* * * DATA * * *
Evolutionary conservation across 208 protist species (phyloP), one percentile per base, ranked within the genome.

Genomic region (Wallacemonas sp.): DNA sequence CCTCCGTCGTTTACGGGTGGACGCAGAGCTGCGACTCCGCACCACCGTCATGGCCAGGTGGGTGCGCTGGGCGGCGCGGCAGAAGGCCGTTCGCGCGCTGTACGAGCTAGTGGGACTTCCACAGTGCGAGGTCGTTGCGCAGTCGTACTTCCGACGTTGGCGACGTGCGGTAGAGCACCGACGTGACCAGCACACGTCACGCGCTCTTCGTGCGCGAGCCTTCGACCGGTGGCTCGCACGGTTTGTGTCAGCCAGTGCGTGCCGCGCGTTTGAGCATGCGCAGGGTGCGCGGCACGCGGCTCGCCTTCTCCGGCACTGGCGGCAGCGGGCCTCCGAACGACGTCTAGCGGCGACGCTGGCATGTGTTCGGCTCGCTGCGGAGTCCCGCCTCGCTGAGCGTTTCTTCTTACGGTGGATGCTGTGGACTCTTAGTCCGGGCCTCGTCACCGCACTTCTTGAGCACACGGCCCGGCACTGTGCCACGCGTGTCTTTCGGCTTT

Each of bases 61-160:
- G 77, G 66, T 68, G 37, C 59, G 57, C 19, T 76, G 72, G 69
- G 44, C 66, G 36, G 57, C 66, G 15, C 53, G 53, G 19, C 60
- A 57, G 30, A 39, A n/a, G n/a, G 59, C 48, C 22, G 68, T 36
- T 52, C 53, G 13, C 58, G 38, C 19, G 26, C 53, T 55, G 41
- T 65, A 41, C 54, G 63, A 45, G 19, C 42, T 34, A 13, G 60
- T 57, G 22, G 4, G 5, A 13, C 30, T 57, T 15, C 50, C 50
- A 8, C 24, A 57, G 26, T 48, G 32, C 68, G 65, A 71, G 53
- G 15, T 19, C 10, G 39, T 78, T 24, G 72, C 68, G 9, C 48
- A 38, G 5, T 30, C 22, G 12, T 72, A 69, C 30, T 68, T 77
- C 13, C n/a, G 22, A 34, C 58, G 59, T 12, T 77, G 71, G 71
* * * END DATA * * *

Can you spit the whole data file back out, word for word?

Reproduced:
Evolutionary conservation across 208 protist species (phyloP), one percentile per base, ranked within the genome.

Genomic region (Wallacemonas sp.): DNA sequence CCTCCGTCGTTTACGGGTGGACGCAGAGCTGCGACTCCGCACCACCGTCATGGCCAGGTGGGTGCGCTGGGCGGCGCGGCAGAAGGCCGTTCGCGCGCTGTACGAGCTAGTGGGACTTCCACAGTGCGAGGTCGTTGCGCAGTCGTACTTCCGACGTTGGCGACGTGCGGTAGAGCACCGACGTGACCAGCACACGTCACGCGCTCTTCGTGCGCGAGCCTTCGACCGGTGGCTCGCACGGTTTGTGTCAGCCAGTGCGTGCCGCGCGTTTGAGCATGCGCAGGGTGCGCGGCACGCGGCTCGCCTTCTCCGGCACTGGCGGCAGCGGGCCTCCGAACGACGTCTAGCGGCGACGCTGGCATGTGTTCGGCTCGCTGCGGAGTCCCGCCTCGCTGAGCGTTTCTTCTTACGGTGGATGCTGTGGACTCTTAGTCCGGGCCTCGTCACCGCACTTCTTGAGCACACGGCCCGGCACTGTGCCACGCGTGTCTTTCGGCTTT

Each of bases 61-160:
- G 77, G 66, T 68, G 37, C 59, G 57, C 19, T 76, G 72, G 69
- G 44, C 66, G 36, G 57, C 66, G 15, C 53, G 53, G 19, C 60
- A 57, G 30, A 39, A n/a, G n/a, G 59, C 48, C 22, G 68, T 36
- T 52, C 53, G 13, C 58, G 38, C 19, G 26, C 53, T 55, G 41
- T 65, A 41, C 54, G 63, A 45, G 19, C 42, T 34, A 13, G 60
- T 57, G 22, G 4, G 5, A 13, C 30, T 57, T 15, C 50, C 50
- A 8, C 24, A 57, G 26, T 48, G 32, C 68, G 65, A 71, G 53
- G 15, T 19, C 10, G 39, T 78, T 24, G 72, C 68, G 9, C 48
- A 38, G 5, T 30, C 22, G 12, T 72, A 69, C 30, T 68, T 77
- C 13, C n/a, G 22, A 34, C 58, G 59, T 12, T 77, G 71, G 71